Gun cleaning is an integral part of gun safety use as well as gun longevity. Depending on the size of the gun, the number of parts for a gun cleaning kit can number 10 or more and become quite cumbersome. Most kits come with a carrying case; if not, a wooden case may be the most effective "do-it-yourself" solution to keeping your kit secure and organized.
Things You'll Need
- Tape measure
- Framing square
- Table saw
- 1/2-inch particle board sheet
- 1/2-inch or 3/8-inch hardwood sheet
- Chop saw
- Wood clamps
- Wood glue
- Pneumatic finish nail gun
- Air compressor
- 2 brass hinges
- Drill gun
- 1/16-inch drill bit
- Wood stain
- Paint brush
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Building the Box
Establish the dimensions of your gun kit using the tape measure, based on the length and height of the tools. Most gun cleaning elements are thin and long, so if your gun is a shotgun or rifle, your box will be a shallow rectangle. If you are building a box for a hand gun, a deep, square box will be more practical.
Place the framing square on all four corners of the particle board sheet until you find the corner that is closest to "square." As your framing square hugs the corner, do you see any light or space between the square's edge and the wood? If not, you've found a square corner.
Draw a square/rectangle to the dimensions of your tool kit, using the corner you identified in Step 2. If all corners are not square, create your own square/rectangle within the particle board using the framing square as an outline.
Cut out the square/rectangle using the table saw. This will form the base of your box.
Cut the hardwood pieces to the proper length using the table saw and particle board base as your measurement guide. Generally, the interior depth of your box should be no less than three inches. This will allow the kit and rags to fit comfortably. With that in mind, use the chop saw to cut the width of each hardwood section, to be no less than three inches.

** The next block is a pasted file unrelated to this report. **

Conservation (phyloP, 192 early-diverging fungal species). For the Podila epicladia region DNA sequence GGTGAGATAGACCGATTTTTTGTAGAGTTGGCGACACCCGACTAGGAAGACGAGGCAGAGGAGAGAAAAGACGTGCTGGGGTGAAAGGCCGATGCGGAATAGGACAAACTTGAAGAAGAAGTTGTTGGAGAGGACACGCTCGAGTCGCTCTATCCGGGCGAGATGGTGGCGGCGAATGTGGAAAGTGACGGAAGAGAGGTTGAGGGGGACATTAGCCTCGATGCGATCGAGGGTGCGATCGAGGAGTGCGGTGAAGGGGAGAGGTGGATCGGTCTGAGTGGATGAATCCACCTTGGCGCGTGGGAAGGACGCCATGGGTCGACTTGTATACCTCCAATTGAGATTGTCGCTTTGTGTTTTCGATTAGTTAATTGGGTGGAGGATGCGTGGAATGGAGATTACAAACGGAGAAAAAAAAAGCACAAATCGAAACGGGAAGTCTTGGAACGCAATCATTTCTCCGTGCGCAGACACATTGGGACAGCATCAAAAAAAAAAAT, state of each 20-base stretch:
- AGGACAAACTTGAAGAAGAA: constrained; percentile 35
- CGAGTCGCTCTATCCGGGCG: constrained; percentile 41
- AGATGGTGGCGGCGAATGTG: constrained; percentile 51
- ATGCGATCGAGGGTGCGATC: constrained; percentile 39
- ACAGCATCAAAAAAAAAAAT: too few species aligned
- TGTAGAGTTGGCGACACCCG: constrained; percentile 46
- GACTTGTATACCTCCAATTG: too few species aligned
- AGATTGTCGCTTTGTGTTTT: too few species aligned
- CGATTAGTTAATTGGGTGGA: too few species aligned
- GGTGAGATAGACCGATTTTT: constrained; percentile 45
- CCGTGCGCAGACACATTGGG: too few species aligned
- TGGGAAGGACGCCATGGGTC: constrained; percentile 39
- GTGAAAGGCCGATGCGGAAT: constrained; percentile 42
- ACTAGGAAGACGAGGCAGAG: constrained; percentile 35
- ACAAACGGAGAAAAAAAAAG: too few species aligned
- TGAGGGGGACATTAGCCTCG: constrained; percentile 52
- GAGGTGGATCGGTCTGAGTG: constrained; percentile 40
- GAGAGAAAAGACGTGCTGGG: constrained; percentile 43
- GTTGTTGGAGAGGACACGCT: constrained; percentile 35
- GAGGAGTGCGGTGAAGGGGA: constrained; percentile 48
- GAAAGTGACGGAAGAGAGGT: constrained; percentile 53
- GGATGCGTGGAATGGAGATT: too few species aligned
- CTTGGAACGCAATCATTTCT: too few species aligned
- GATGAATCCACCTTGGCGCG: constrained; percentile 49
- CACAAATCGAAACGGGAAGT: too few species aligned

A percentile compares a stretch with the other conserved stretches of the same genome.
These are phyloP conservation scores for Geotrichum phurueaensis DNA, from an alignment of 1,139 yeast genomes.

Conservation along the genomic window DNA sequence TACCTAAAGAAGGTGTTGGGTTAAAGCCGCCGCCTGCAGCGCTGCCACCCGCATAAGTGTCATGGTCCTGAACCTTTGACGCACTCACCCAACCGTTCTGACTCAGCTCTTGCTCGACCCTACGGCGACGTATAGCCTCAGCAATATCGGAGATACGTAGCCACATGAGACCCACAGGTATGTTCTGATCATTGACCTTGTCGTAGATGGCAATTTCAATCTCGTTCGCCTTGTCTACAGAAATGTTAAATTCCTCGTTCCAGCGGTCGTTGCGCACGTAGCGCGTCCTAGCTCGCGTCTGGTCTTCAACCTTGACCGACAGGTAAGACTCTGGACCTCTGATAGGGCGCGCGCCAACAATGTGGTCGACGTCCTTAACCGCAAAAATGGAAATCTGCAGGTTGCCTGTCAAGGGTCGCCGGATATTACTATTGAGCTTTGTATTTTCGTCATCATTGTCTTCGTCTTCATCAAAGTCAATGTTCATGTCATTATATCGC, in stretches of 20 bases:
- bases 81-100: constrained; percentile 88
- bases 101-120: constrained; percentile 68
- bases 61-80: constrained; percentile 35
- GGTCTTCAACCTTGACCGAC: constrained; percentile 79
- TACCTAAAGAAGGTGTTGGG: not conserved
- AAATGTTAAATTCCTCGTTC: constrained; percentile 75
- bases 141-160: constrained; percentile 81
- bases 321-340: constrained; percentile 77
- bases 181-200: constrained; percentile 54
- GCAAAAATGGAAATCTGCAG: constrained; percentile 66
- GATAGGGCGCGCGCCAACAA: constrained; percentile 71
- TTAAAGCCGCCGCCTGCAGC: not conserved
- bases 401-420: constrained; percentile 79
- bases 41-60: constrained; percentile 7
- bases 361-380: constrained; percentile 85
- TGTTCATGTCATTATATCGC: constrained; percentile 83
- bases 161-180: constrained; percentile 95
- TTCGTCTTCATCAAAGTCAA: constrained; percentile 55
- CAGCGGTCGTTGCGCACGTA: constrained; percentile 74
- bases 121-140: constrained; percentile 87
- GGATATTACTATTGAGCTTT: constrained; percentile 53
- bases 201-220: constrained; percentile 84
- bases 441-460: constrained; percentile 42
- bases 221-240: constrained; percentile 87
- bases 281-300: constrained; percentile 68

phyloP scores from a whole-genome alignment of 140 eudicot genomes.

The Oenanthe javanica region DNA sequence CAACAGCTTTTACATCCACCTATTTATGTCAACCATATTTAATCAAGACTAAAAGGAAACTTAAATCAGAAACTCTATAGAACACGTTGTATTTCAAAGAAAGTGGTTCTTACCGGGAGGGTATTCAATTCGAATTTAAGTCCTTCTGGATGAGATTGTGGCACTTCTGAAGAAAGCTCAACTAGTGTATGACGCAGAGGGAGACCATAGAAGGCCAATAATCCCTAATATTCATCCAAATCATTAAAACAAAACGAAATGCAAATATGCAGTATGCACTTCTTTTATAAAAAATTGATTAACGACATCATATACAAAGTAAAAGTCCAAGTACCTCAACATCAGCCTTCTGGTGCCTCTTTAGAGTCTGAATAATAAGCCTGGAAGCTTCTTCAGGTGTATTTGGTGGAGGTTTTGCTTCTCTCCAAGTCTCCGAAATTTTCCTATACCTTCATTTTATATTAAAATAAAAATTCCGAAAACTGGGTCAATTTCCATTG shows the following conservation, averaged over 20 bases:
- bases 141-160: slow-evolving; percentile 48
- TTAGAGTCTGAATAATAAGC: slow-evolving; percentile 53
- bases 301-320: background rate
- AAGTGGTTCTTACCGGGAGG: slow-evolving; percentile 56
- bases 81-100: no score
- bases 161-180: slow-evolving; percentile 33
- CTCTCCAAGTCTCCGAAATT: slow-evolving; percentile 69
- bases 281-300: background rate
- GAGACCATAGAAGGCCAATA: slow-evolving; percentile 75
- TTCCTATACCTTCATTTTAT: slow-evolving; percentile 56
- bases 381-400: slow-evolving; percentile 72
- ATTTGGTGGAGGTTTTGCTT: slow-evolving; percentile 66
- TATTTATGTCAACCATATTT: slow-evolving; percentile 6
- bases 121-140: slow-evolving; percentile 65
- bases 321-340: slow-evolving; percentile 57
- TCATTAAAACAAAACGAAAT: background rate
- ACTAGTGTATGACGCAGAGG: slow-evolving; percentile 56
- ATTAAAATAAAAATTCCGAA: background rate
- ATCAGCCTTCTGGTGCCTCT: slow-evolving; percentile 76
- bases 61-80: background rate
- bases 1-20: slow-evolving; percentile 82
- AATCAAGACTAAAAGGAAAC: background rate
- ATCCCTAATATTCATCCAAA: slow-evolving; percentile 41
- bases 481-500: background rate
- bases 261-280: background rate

Set the chop saw 45 degrees to the right and make a cut down the left side of each piece of the sidewall sections (hardwood). Make sure you do not shorten the outside edge of the piece, as your goal is to only remove the inside corner. Then set the chop saw 45 degrees to the left and repeat this process on the right side of each side wall section.
This will allow each piece to match together perfectly with crisp corners, as opposed to blunt ends.
Run a bead of wood glue along the bottom and inside corners of the sidewalls, then secure them to the base using the wood clamps. Ensure that the sidewalls are both vertically and horizontally square while the glue is still supple.
Nail through the base and into the sidewalls at three- to four-inch intervals using the finish nail gun. Nail the corners together with at least two nails, ensuring that the nails do not breach the surface of the wood. Allow the box to set with clamps in place for at least eight hours while the glue hardens. This completes the lower section of your gun cleaning kit box.
Cut out the lid of the box, using the same measurements as the box's base. Cut the lid from a hardwood, not particle board, as it is a moving piece that needs lateral and vertical load strength.
Drill pilot holes for the hinges after penciling in the location of the holes by placing the hinges in a mock-up position on the interior of the lid. The hinge mechanism should rest on the exterior of the box, while the hinge plates rest on the top of the sidewalls and bottom of the lid, respectively. Failure to mount in this fashion will result in a lid that does not have a full range of motion.
Screw the hinges into place.
Paint the exterior and interior of the box in two to three coats of wood stain, which protects the wood and improves its durability.